Hepatitis a - Your questions answered

What is Hepatitis A?
Hepatitis A is a liver infection caused by a virus. It is only found in man and other primates. Cases are more common in the autumn and winter.

How do I know that I have Hepatitis A?
Hepatitis A is usually confirmed by laboratory examination of a blood, faeces (stool) and/or a urine sample provided at the request of your GP.

How is it spread?
The virus is found in the blood, faeces and urine of infected persons. Infected people who do not wash and dry their hands properly after using the toilet are the main cause of transmission. This allows the virus to be passed on when preparing food for others or through hand-to-hand contact. It therefore spreads particularly easily amongst children. In countries where sanitation is poor the rivers, lakes or even the water supply may be contaminated. Hepatitis A can then be caught from: o cold foods, such as salads, which are washed before serving o fruit and vegetables which have been watered o shellfish from contaminated waters o ice or water from the public supply Hepatitis A can also be spread during sexual contact with anyone who is infectious, and by the sharing of needles used by those injecting drugs.

What are the symptoms?
Many of those who are infected, especially young children, may show no symptoms. The severity of the disease usually increases with age. The first symptoms are often tiredness, weakness, muscle pains and headaches. Shortly after this loss of appetite, nausea, vomiting and abdominal pain may occur. These can be followed by jaundice (yellowing of the eyes and skin) and often dark urine, pale faeces and a mild fever. The infection generally lasts for up to 2 weeks after symptoms show. Most people usually recover unaided. Full recovery usually takes less than 4 weeks, depending on the person’s general state of health. In rare severe cases recovery may take several months. Fatigue and intolerance of fat or alcohol may last for months. Tiredness is usually the last symptom to disappear. Rest is recommended when the symptoms are most severe and alcohol should be avoided.

How soon after exposure do symptoms appear?
Usually between 15 and 50 days after exposure depending on the dose of the infection. The average is 28-30 days.

How long is a person able to spread the virus?
The Hepatitis A virus is shed in the faeces of an infected person for two weeks before symptoms occur, during the first week of illness and for one week after the start of any jaundice.

Do infected people need to stay away from work or school?
Hepatitis A is very infectious. All cases must stay away from work, school, playgroups or nurseries until 7 days after the start of symptoms. If jaundice develops this exclusion must be extended for 7 days from its onset. Inform your employer, child carer, nursery or school as soon as possible to help them identify if they may have an outbreak. In exceptional circumstances, food handlers not yet showing symptoms may be asked to stop work with unwrapped or ready to eat food. Your doctor may advise that family members are immunised against Hepatitis A to prevent further spread of the illness in the household.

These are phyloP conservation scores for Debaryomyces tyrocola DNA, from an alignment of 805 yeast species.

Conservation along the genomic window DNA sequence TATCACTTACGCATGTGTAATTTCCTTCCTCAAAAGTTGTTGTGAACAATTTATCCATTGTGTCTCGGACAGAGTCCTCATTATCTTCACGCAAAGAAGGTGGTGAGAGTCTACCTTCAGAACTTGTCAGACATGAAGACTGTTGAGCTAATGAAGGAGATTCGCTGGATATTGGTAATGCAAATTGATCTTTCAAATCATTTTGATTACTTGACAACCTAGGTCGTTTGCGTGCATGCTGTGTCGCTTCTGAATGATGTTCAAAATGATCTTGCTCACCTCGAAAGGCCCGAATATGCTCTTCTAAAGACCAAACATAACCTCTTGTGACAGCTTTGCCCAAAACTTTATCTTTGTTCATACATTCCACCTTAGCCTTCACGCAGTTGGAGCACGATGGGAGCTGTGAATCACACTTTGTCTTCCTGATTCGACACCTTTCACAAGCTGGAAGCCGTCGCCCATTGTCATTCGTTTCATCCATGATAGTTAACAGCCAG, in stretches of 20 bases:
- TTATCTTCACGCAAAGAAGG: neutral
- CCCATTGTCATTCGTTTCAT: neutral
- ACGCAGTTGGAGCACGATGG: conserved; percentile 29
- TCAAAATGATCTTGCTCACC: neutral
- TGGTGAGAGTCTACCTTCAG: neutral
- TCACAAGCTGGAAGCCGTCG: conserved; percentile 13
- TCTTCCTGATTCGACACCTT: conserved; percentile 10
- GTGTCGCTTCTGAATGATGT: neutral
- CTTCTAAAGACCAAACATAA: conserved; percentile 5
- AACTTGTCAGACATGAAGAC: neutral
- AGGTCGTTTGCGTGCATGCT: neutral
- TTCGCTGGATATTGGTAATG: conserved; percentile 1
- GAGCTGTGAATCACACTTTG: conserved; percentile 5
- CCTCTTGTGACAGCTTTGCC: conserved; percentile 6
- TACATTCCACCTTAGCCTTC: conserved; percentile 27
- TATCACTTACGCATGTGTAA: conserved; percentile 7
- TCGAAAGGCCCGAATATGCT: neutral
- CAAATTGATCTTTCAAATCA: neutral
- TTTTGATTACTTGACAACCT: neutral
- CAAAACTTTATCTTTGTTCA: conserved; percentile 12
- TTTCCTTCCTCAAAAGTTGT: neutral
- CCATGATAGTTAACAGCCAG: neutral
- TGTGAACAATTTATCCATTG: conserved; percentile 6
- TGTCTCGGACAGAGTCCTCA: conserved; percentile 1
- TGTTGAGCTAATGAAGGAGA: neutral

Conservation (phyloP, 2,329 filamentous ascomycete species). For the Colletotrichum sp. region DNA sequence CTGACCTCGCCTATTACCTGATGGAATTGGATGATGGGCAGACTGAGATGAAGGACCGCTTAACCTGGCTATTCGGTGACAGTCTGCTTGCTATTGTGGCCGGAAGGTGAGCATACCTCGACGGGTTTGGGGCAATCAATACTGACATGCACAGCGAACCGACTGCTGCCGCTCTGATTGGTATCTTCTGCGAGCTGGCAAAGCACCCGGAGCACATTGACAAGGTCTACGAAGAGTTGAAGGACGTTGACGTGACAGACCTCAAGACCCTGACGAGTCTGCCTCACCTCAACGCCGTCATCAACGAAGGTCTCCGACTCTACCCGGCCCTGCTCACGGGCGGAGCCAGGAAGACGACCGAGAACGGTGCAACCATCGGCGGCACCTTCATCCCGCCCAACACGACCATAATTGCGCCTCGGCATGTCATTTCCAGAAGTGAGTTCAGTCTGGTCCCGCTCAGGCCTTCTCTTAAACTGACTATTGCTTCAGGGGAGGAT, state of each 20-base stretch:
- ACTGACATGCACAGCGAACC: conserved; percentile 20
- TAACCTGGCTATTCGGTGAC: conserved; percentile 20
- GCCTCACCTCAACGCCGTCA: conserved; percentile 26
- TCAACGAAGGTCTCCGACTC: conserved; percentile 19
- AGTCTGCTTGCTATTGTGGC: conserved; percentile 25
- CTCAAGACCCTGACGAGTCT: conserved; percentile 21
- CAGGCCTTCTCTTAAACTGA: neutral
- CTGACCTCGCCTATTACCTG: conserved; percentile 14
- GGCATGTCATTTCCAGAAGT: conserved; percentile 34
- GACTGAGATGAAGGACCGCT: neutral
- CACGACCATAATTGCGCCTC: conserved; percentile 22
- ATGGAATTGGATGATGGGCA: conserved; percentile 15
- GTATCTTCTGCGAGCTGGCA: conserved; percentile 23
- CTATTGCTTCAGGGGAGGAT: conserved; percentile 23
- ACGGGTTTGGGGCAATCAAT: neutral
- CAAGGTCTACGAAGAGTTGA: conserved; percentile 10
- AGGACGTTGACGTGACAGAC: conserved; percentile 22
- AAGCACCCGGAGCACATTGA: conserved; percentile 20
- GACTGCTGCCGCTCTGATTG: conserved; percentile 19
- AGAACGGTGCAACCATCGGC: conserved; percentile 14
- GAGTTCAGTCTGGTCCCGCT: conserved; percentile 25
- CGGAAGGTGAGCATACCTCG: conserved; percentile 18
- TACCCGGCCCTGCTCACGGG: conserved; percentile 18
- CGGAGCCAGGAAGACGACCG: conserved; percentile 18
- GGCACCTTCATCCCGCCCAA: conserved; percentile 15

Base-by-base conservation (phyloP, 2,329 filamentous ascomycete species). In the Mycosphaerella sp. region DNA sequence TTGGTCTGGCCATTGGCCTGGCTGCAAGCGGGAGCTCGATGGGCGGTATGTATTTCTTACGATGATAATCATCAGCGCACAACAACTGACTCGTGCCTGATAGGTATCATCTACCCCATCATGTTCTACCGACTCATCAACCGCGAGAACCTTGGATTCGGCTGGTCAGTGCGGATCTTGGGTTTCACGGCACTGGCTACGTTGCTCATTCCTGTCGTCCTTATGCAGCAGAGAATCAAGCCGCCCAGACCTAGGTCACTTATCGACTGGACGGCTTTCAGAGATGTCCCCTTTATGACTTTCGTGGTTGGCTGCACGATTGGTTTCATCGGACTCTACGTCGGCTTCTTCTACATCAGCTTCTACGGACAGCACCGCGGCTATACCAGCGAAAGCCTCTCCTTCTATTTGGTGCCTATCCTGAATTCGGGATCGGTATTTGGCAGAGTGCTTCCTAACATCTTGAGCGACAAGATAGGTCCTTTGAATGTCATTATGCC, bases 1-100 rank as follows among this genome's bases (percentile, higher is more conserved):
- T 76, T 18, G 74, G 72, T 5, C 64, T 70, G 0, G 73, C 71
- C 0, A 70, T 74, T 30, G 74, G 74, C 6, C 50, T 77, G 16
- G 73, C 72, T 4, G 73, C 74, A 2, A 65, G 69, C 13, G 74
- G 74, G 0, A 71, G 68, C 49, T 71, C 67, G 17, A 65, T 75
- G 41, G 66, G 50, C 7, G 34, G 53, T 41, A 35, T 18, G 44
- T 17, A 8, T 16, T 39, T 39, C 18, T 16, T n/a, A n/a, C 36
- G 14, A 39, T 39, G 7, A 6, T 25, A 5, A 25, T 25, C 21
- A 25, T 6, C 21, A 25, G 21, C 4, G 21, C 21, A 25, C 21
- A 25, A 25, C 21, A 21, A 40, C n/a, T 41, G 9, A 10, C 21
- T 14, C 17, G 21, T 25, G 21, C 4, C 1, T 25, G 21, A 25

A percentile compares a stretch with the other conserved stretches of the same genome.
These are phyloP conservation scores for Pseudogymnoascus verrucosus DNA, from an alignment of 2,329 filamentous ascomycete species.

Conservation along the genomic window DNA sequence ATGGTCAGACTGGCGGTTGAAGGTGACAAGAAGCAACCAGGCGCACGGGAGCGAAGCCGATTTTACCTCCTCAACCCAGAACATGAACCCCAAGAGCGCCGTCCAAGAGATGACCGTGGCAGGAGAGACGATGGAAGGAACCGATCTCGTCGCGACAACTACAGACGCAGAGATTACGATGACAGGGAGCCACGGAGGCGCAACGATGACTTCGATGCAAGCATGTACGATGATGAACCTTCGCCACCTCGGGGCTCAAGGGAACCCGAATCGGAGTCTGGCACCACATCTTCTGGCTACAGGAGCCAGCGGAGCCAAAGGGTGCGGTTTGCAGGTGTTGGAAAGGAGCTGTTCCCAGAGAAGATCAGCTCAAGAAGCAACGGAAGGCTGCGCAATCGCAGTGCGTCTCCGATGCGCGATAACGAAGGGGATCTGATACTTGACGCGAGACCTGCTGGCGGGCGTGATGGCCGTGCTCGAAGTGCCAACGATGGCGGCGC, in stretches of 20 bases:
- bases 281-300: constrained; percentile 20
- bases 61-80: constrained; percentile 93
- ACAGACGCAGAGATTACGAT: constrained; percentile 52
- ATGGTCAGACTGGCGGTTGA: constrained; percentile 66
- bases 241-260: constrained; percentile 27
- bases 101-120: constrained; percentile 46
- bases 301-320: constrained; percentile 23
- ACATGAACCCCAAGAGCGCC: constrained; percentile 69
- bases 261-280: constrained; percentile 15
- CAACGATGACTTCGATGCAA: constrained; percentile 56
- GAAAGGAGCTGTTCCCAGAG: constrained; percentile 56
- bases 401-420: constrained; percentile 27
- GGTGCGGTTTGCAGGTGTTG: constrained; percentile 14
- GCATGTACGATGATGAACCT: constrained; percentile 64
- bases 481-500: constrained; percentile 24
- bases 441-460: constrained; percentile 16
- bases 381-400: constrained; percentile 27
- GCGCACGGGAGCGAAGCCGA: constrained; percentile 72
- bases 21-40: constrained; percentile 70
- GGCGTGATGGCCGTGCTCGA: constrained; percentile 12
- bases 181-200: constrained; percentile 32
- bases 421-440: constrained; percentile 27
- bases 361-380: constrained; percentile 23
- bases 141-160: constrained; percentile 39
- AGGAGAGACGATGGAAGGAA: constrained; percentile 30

How can I prevent it spreading?
Handwashing is the most important factor in preventing the spread of infection. Thoroughly wash your hands with soap in warm running water:

o AFTER using or cleaning the toilet o AFTER touching anything contaminated by diarrhoea or vomiting o AFTER attending to anybody who is unwell o AFTER handling dirty laundry, clothing or bedding o AFTER handling used nappies o AFTER sexual contact with an infected person o BEFORE handling, preparing, serving, or consuming food or drink
People who are ill should ideally use bactericidal liquid soap and separate towels or disposable paper tissues. A nailbrush can assist you to clean under your fingernails. Always dry your hands well as this helps to remove contamination.

What precautions should I take when travelling abroad?
Hepatitis A is found world-wide, but is most common in countries where sanitation is poor. Seek medical advice from your GP at least one month before travelling to ‘high risk’ areas such as Africa, the Middle East, Asia, or Central and South America. Ask your GP about vaccination against hepatitis A. People visiting these destinations should:

o drink only boiled or bottled water o use boiled or bottled water for brushing your teeth o avoid food stored or prepared in unhygienic conditions o avoid ice in drinks, home-made ice cream, salads and shellfish o wash fruit (in bottled or boiled water) and peel before eating o always wash your hands before meals and after going to the toilet o ensure you follow instructions carefully if you are using water sterilisation tablets
Remember to wash your hands frequently

Further advice is available by contacting your Doctor or from:
Huntingdonshire District Council Environmental Health Services Division Pathfinder House St Mary’s Street Huntingdon PE29 3TN Tel: 01480 388302 Fax: 01480 388361

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